Global history for beginners

Course Dates: 24/04/24 - 22/05/24
Time: 19:15 - 20:45
Location: Online
What is global history? How is it different from other ways of understanding history? This introductory course will give you a sense of what it means to study global history.
This course will be delivered online. See the ‘What is the course about?’ section in course details for more information.
Book your place
In stock
Full fee £89.00 Senior fee £89.00 Concession £58.00

Course Code: HWH35

Wed, eve, 24 Apr - 22 May '24

Duration: 5 sessions (over 5 weeks)

Please note: We offer a wide variety of financial support to make courses affordable. Just visit our online Help Center for more information on a range of topics including fees, online learning and FAQs.

What is the course about?

Global history has emerged as a timely companion to the nationally oriented histories promoted around the world for most of the 20th century. Global historians have centred meta-themes such as connections, communities and comparisons. Specific foci such as commodities, religions and regions have also gained popularity. Most recently, energy, climate change, recourse depletion and the Anthropocene have also become topics, reflecting that we are in a new stage of world history. Taking its cues from these trends, this course offers a brief introduction to global history.

As an introduction to studying world history, this course surveys: 1) the world before fossil fuels, 2) the world of fossil fuels and 3) the world facing a future beyond fossil fuels.

This is a live online course. You will need:
- Internet connection. The classes work best with Chrome.
- A computer with microphone and camera is best (e.g. a PC/laptop/iMac/MacBook), or a tablet/iPad/smart phone/iPhone if you don't have a computer.
- Earphones/headphones/speakers.
We will contact you with joining instructions before your course starts.

What will we cover?

- Introduction to World History & the First Civilizations
- The Eurasian Agrarian Empires as the main centres of power
- From Eurasian Agrarian Empires to European Colonial Empires: Connecting the Metropolitan Web, 1450-1850
- Colonial Imperialism, the Industrial Revolution and Capitalism, 1870-1945
- The Cold War and our own moment in world history.

What will I achieve?
By the end of this course you should be able to...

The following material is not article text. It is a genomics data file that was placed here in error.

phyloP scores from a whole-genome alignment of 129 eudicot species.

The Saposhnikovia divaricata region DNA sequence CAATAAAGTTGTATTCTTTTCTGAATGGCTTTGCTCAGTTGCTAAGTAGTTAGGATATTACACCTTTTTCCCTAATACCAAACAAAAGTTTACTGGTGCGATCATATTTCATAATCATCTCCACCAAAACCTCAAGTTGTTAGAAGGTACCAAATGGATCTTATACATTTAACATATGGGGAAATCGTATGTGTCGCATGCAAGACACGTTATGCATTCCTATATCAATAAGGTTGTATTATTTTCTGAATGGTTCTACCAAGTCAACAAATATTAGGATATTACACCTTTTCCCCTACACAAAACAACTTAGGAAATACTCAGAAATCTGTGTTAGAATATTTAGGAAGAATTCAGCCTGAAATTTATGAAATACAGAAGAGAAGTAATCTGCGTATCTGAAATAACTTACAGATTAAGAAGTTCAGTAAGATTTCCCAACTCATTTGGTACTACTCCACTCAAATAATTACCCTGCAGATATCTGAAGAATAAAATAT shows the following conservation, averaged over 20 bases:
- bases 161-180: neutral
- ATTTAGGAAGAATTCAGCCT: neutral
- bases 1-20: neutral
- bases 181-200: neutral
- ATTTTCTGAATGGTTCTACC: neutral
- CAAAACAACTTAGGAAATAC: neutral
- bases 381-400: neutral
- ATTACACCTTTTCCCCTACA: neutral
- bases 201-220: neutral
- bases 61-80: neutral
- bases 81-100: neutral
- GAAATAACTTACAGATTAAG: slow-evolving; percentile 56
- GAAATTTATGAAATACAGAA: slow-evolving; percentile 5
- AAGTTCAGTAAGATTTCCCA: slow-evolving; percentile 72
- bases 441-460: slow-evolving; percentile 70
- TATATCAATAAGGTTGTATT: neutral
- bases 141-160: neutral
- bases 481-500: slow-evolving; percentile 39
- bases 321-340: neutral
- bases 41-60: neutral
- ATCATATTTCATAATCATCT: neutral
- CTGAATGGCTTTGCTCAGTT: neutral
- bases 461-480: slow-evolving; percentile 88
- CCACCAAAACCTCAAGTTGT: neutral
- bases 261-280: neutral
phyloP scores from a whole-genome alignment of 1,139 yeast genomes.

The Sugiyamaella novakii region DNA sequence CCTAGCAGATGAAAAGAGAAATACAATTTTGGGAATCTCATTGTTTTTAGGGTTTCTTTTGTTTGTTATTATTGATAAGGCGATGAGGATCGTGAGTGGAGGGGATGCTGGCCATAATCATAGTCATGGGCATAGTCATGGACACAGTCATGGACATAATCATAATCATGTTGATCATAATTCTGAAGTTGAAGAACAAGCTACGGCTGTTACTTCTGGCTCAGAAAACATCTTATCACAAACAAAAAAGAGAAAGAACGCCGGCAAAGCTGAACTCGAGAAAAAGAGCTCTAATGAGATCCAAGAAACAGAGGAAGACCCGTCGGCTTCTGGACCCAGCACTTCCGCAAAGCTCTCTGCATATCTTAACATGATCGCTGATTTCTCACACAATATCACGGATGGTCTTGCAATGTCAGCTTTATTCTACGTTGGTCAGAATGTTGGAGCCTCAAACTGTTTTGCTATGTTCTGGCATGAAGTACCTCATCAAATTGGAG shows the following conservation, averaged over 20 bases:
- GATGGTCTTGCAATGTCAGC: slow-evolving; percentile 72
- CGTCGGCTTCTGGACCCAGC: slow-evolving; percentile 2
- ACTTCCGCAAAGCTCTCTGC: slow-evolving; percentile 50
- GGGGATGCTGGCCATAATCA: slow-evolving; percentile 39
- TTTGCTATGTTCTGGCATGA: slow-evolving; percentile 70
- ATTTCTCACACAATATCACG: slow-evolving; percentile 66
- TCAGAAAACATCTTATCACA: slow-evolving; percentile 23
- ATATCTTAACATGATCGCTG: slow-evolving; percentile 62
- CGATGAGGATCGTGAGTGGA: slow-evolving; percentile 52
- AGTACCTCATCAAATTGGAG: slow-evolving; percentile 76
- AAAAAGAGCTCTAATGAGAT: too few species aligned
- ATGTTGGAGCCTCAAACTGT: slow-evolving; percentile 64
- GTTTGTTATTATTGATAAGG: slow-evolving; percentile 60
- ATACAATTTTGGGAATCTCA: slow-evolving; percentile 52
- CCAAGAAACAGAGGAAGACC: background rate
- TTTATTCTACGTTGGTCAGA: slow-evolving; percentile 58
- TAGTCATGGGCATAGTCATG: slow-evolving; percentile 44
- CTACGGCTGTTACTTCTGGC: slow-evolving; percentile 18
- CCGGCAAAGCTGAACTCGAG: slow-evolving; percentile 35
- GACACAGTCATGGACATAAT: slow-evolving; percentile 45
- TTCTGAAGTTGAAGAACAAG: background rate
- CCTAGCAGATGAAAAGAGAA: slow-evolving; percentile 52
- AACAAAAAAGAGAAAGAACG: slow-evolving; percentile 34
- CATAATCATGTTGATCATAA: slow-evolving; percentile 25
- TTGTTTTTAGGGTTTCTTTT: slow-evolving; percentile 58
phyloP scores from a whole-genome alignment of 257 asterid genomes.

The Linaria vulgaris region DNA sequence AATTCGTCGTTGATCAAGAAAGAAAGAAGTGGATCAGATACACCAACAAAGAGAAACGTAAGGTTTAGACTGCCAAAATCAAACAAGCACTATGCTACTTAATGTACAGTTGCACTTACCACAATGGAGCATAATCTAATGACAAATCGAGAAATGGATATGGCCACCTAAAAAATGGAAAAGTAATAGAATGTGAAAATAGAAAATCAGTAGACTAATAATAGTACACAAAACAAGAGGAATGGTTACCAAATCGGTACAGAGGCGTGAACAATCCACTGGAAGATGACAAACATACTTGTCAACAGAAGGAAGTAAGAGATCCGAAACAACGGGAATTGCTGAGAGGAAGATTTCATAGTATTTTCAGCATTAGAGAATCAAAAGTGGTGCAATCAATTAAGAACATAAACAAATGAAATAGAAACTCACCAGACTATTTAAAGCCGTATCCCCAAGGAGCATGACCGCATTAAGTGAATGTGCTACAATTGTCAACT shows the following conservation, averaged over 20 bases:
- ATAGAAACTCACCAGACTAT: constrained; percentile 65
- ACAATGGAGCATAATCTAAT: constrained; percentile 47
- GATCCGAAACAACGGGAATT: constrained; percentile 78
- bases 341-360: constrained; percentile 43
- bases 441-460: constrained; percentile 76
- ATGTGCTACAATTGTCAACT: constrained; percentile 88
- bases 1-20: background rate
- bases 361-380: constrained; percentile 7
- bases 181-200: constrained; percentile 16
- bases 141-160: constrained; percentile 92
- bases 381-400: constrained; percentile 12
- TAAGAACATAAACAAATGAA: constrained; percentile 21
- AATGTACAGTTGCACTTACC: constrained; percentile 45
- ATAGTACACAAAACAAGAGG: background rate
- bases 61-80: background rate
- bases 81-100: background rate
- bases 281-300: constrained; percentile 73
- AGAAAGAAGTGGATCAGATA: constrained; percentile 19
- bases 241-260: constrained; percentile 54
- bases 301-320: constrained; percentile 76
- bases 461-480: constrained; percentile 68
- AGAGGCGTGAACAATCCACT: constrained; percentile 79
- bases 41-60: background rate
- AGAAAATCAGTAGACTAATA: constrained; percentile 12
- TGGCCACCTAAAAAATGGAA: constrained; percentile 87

- connect separate parts of your historical knowledge
- describe some of the main developments in the history of humankind from the first civilizations to our moment
- actively reflect on the question of empire and imperialism and their legacies
- identifiy challenges of thinking/doing global history
- connect discussions on current affairs to global history.

What level is the course and do I need any particular skills?

The course is ‘introductory’ and does not require previous studies on the topic. However, curiosity and a willingness to discuss will help both your learning and class discussions. A good grasp of English will also enhance your learning.

How will I be taught, and will there be any work outside the class?

The class will be a combination of illustrated teacher presentation, brief collective exercises (maps, quotes, illustrations etc.) and group discussion. The slides will be available to you after each session for note-taking.

Are there any other costs? Is there anything I need to bring?

No, although a pen and paper may be useful for making notes.

When I've finished, what course can I do next?

Please explore our history sections for our summer and autumn courses.

Martin Jorgensen

Martin Ottovay Jorgensen is a historian by education (BA, MA and PhD in Denmark and Belgium). As a teacher in higher ediucation and further education, he has taught courses on world and global history; African history, Asian history, imperial and colonial history; the history of international organisations; peace and conflict; global issues and international relations as well as how memory is an active dimension in community-building, society, politics, international relations, conflict as well as corporate branding. At City Lit, Martin heads the Department of History, Politics, Philosophy and Sience and teaches across history and politics. He strives to promote history as a socially relevant way of thinking and to give each class and course a horizon beyond itself. Perhaps more importantly, Martin sees the active promotion of robust historical thinking as a democratic practice of vital importance to both the workings of our democracy and the embracing and valuing our multi-cultural and diverse society.

Please note: We reserve the right to change our tutors from those advertised. This happens rarely, but if it does, we are unable to refund fees due to this. Our tutors may have different teaching styles; however we guarantee a consistent quality of teaching in all our courses.